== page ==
Transgender Persons (Protection of Rights) Bill 2019

Transgender Persons (Protection of Rights) Bill 2019

This article gives a throwback on the transgender persons (protection of rights) bill 2019, why the transgender persons are unhappy because of this bill. This article is authored by Aradhaya Singh, a 1st year law student from Indraprastha Law College, Greater Noida.

Introduction:

The Transgender Persons (Protection of Rights) Bill 2019 was passed by Parliament on 26th November 2019. On 5th August 2019, when the Lower House of Parliament that is the Lok Sabha abrogated Jammu and Kashmir’s special constitutional provision, it also passed with almost no debate ‘ The Transgender Persons (Protection of Rights) Bill, 2019.

The 17th Lok Sabha, the lower House of Parliament whose monsoon session ended on 6th August 2019 passed a record 35 bills, working 281 hours over 37 days. On average, a bill was passed every eight hours, but none was referred to a committee, with critics saying many approved bill had infirmities and required further debate.

What is the Bill all about?:

The Bill was passed after some revisions since it was first placed before parliament in 2016 is meant to prohibit discrimination and make Transgender life more secure and safe. It prohibits discrimination against them in employment, education, housing, healthcare and other services. The Bill allows self perception of gender identity. But it mandates that each person would have to be recognised as ‘ transgender’ on the basis of a certificate of identity issued by a District Magistrate. But transgender representatives and activists called it “ regressive”. They have termed the day it was approved by Lok Sabha as “ Gender Justice Murder Day”.

When was first time the Bill presented?:

The first bill on transgender rights was introduced by the Dravida Munnetra Kazhagam’s Tiruchi Siva in the Rajya Sabha in 2014, was an “ ideal Bill”. The Bill was a private member’s accepted and passed in the upper house in April 2015.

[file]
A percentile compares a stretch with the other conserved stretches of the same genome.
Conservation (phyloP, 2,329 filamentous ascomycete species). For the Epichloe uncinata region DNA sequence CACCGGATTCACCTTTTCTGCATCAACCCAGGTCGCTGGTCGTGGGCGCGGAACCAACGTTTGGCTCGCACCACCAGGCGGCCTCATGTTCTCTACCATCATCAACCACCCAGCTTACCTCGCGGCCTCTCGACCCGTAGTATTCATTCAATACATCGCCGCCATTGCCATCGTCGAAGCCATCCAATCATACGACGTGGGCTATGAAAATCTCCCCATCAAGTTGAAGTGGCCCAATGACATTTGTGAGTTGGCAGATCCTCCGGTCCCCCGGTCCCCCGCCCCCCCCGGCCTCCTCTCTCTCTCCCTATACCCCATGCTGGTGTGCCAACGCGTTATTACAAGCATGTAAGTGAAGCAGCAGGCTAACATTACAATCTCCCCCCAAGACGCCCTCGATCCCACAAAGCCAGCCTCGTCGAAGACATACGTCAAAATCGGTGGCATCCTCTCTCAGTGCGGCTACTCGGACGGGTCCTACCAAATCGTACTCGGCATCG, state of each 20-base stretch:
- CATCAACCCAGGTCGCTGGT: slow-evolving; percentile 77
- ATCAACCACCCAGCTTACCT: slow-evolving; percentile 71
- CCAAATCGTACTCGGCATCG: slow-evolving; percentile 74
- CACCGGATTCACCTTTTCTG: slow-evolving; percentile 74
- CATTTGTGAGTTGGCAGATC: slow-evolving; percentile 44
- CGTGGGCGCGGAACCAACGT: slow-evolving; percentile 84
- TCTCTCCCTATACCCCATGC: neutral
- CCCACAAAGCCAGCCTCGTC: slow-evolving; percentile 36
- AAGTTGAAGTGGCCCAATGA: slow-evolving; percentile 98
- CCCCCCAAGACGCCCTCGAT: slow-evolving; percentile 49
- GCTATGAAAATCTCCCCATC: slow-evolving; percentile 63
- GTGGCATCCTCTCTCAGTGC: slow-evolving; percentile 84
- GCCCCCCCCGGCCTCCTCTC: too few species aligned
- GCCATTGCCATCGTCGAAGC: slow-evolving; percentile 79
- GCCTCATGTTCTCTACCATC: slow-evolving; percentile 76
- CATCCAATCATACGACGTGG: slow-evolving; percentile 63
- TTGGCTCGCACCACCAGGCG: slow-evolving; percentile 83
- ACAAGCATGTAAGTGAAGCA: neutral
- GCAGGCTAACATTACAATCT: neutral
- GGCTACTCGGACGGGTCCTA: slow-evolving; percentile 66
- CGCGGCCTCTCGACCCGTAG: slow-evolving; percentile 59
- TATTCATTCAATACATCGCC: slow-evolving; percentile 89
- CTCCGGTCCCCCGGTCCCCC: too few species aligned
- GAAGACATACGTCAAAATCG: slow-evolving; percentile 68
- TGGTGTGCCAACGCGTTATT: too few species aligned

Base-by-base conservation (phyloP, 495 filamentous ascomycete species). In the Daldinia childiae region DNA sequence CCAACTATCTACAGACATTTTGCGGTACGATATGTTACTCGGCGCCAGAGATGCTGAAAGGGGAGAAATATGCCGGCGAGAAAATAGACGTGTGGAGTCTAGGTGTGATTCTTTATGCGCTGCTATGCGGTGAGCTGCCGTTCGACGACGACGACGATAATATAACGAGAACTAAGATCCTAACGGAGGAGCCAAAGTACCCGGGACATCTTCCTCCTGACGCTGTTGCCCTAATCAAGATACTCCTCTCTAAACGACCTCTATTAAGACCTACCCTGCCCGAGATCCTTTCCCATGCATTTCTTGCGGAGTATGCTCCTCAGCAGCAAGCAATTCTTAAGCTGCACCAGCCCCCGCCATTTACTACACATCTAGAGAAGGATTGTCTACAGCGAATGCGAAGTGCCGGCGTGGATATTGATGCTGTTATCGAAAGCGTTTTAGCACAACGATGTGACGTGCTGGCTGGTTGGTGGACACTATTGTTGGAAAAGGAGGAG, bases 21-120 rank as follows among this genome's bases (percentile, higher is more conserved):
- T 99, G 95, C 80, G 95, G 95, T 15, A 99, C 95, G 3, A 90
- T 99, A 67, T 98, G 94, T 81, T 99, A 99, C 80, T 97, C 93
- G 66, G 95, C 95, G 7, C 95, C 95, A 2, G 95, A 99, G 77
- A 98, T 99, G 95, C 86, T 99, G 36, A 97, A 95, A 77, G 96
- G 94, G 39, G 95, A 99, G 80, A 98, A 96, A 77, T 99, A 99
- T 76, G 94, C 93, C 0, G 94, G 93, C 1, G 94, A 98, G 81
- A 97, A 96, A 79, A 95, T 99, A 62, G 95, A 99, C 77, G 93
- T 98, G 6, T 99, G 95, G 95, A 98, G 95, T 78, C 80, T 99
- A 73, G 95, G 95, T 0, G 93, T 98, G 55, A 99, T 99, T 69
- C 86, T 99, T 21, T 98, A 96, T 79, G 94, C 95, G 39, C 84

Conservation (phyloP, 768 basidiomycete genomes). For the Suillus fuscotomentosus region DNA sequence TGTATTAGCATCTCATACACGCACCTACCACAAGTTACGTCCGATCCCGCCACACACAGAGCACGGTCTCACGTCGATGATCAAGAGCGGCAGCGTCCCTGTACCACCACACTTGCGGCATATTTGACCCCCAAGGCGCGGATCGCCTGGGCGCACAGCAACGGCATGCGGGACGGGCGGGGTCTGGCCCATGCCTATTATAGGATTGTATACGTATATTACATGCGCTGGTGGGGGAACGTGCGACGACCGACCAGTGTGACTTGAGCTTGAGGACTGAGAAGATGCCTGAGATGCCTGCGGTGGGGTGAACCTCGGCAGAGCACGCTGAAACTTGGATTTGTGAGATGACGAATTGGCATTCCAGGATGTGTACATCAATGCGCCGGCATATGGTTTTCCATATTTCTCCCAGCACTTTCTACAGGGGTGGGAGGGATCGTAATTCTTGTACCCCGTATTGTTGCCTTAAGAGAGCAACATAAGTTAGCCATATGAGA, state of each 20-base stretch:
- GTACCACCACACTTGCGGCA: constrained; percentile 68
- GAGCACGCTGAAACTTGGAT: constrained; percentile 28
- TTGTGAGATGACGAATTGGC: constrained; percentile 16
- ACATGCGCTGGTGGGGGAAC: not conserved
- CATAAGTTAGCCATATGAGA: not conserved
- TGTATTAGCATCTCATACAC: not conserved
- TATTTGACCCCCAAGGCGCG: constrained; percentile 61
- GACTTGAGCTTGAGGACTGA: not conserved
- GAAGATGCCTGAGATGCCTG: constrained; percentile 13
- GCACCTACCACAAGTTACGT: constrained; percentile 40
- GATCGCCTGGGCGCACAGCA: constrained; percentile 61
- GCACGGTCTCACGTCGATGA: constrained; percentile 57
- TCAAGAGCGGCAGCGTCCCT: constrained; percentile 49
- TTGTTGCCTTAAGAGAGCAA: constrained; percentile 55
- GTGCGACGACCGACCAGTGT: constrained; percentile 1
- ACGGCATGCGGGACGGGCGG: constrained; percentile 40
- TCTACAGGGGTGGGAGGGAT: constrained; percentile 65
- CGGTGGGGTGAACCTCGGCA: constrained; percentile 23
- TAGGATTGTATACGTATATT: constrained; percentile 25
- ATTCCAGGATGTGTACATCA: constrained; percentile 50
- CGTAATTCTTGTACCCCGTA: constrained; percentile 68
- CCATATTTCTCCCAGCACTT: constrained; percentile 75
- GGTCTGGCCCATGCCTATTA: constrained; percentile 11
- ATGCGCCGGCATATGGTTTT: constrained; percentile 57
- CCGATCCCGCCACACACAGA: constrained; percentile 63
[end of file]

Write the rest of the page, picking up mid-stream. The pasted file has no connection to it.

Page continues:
When the Transgender bill was next introduced by the Government in the Lok Sabha on 2nd August 2016 as the Transgender Persons (Protection of Rights) Bill 2016, it was opposed on many counts, including the proposal for “ screening committees” to decide who was a transgender and who was not, and the criminalization of begging mainstay for a majority of transgender Indians.

The Bill must be cleared by the Rajya Sabha, Parliament’s upper house and the President of India to become law.

The representatives of the transgenders said they proposed about 100 amendments, but the Bill that was passed on 17th December 2018 had 27 amendments. It lapsed with the dissolution of the house before general general elections in 2019. Those 27 amendments were in the latest version, which the transgenders organization and union and representatives say annuls the progress ensin a five year old Supreme Court order.

Case laws:

The landmark Supreme Court judgement related to this is that when the supreme court of India in 2014 recognised transgender persons as ‘ third gender’ affirming their fundamental rights under the Constitution of India.

The judgement in a case between the Government of India and the National Legal Services Authority (NALSA) or we can say NALSA vs Union of India case (AIR 2014 SC 1863 at p.1892). It is popularly known as the NALSA case. This judgement gave transgender people the right to “self identification” as male, female or third gender and granted reservations in educational institutions as well as public employment. Transgender has freedom to express one’s chosen gender identity through varied ways and means by way of expression, speech, mannerism, clothing etc. Values of privacy, self identity, autonomy and personal integrity are fundamental rights guaranteed to members of transgender community.

The new transgender bill prohibits discrimination by “ denial” of “ services”, such as education, employment and health care, but omits mention of affirmative action in jobs.
Who are Transgenders?:

The Bill defines a transgender as “ a person whose gender does not match with the gender assigned to that person at birth and includes trans man or trans woman (whether such person has undergone Sex Reassignment Surgery or hormone therapy or other such therapies), person with inter sex variations, gender queer and these persons are popularly identified as kinner, Hijra, aravani and jogta. These terms are used by Indian people for transgender people.

 How our society treats Transgenders?: